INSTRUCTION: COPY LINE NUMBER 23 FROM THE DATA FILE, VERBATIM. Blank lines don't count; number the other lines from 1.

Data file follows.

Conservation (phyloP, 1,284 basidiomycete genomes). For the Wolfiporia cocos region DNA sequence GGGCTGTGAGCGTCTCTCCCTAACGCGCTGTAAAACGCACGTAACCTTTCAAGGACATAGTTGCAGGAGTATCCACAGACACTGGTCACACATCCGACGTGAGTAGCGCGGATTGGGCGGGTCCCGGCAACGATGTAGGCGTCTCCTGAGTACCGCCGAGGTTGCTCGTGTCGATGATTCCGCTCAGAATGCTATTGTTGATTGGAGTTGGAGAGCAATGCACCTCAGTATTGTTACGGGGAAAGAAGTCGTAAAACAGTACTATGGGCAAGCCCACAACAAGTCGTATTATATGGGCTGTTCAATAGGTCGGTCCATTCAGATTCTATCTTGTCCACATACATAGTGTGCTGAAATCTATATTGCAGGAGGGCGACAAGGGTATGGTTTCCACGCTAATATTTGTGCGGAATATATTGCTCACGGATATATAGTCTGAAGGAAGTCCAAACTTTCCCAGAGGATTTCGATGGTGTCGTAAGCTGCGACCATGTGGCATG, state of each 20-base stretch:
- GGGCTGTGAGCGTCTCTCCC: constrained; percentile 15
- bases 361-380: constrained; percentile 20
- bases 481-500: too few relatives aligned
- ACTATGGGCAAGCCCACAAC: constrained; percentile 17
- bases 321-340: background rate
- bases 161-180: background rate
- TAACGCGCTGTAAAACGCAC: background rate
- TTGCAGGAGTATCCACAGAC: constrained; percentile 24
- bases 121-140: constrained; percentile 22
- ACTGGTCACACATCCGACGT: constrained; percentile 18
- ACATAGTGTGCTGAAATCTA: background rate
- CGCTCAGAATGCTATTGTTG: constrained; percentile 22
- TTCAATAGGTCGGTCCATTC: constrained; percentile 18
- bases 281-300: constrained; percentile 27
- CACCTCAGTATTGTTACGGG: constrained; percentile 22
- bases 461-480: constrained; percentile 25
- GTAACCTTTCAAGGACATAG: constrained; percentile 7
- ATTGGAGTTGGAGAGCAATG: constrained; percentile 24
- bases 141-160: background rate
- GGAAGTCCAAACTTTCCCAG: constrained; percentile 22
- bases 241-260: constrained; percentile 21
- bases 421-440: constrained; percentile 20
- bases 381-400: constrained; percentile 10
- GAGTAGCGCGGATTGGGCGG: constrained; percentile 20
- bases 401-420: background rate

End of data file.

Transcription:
- bases 421-440: constrained; percentile 20